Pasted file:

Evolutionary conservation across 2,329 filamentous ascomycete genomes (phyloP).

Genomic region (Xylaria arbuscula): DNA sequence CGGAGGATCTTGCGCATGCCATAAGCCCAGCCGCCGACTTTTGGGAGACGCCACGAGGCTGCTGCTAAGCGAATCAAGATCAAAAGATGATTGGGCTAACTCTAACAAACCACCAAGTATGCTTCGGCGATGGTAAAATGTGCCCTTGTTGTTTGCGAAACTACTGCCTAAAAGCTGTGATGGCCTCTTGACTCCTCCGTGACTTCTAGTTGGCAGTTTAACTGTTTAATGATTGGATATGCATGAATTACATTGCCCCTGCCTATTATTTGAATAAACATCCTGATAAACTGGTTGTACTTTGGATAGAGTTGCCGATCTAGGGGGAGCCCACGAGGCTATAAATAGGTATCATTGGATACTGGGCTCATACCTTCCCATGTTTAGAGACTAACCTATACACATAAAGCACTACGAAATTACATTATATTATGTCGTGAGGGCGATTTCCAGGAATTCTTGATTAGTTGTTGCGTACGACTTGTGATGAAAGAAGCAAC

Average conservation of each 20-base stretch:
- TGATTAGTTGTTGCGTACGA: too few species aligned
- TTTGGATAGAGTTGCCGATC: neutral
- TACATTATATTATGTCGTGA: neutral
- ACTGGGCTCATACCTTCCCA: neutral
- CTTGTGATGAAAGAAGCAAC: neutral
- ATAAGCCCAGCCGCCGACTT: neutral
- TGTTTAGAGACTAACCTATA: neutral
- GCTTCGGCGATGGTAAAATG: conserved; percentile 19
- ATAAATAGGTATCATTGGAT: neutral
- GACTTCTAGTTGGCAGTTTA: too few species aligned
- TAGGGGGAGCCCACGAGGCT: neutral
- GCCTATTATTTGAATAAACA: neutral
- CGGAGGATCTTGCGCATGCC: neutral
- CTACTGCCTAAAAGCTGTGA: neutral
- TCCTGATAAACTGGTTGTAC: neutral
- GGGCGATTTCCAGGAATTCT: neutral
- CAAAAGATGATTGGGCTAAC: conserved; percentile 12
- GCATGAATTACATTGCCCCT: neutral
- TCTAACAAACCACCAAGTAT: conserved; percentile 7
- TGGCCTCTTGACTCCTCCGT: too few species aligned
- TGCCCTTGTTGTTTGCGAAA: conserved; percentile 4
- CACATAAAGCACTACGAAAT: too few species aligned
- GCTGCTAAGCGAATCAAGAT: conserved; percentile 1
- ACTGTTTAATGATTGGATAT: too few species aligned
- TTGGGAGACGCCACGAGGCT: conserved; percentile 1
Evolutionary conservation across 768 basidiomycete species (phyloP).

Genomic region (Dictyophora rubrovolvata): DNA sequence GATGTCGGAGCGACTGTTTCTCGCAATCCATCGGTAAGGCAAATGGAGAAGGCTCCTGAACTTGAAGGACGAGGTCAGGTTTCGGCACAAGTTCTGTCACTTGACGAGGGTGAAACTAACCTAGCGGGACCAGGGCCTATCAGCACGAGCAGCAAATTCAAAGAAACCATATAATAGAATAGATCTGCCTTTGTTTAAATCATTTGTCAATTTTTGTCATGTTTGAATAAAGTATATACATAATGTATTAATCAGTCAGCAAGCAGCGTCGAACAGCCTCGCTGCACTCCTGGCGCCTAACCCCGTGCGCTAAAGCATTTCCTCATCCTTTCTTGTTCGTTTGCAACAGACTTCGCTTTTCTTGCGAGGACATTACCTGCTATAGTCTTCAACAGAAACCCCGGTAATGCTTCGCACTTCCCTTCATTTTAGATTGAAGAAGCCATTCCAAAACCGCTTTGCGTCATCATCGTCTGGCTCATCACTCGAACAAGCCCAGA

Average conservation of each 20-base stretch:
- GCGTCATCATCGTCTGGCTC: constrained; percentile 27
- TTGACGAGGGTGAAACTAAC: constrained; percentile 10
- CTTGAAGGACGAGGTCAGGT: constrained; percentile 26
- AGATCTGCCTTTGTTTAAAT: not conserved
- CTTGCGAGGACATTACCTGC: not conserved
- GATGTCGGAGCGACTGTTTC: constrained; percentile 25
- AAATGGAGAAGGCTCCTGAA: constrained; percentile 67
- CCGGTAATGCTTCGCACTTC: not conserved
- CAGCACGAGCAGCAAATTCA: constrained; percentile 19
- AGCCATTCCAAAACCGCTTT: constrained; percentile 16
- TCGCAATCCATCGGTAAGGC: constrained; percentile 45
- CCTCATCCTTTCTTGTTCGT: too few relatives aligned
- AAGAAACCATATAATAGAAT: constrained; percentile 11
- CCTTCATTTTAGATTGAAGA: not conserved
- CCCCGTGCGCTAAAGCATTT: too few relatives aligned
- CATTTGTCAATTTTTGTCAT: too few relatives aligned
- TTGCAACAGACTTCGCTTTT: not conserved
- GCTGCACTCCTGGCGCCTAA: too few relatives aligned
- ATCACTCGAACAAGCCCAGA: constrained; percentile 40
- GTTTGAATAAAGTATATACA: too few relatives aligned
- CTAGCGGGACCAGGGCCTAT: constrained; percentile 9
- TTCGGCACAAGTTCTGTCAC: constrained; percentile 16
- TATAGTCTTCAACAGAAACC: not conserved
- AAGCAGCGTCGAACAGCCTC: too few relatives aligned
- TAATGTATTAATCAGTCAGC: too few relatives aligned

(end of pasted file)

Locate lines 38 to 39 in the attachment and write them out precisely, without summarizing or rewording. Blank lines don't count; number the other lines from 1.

- AAATGGAGAAGGCTCCTGAA: constrained; percentile 67
- CCGGTAATGCTTCGCACTTC: not conserved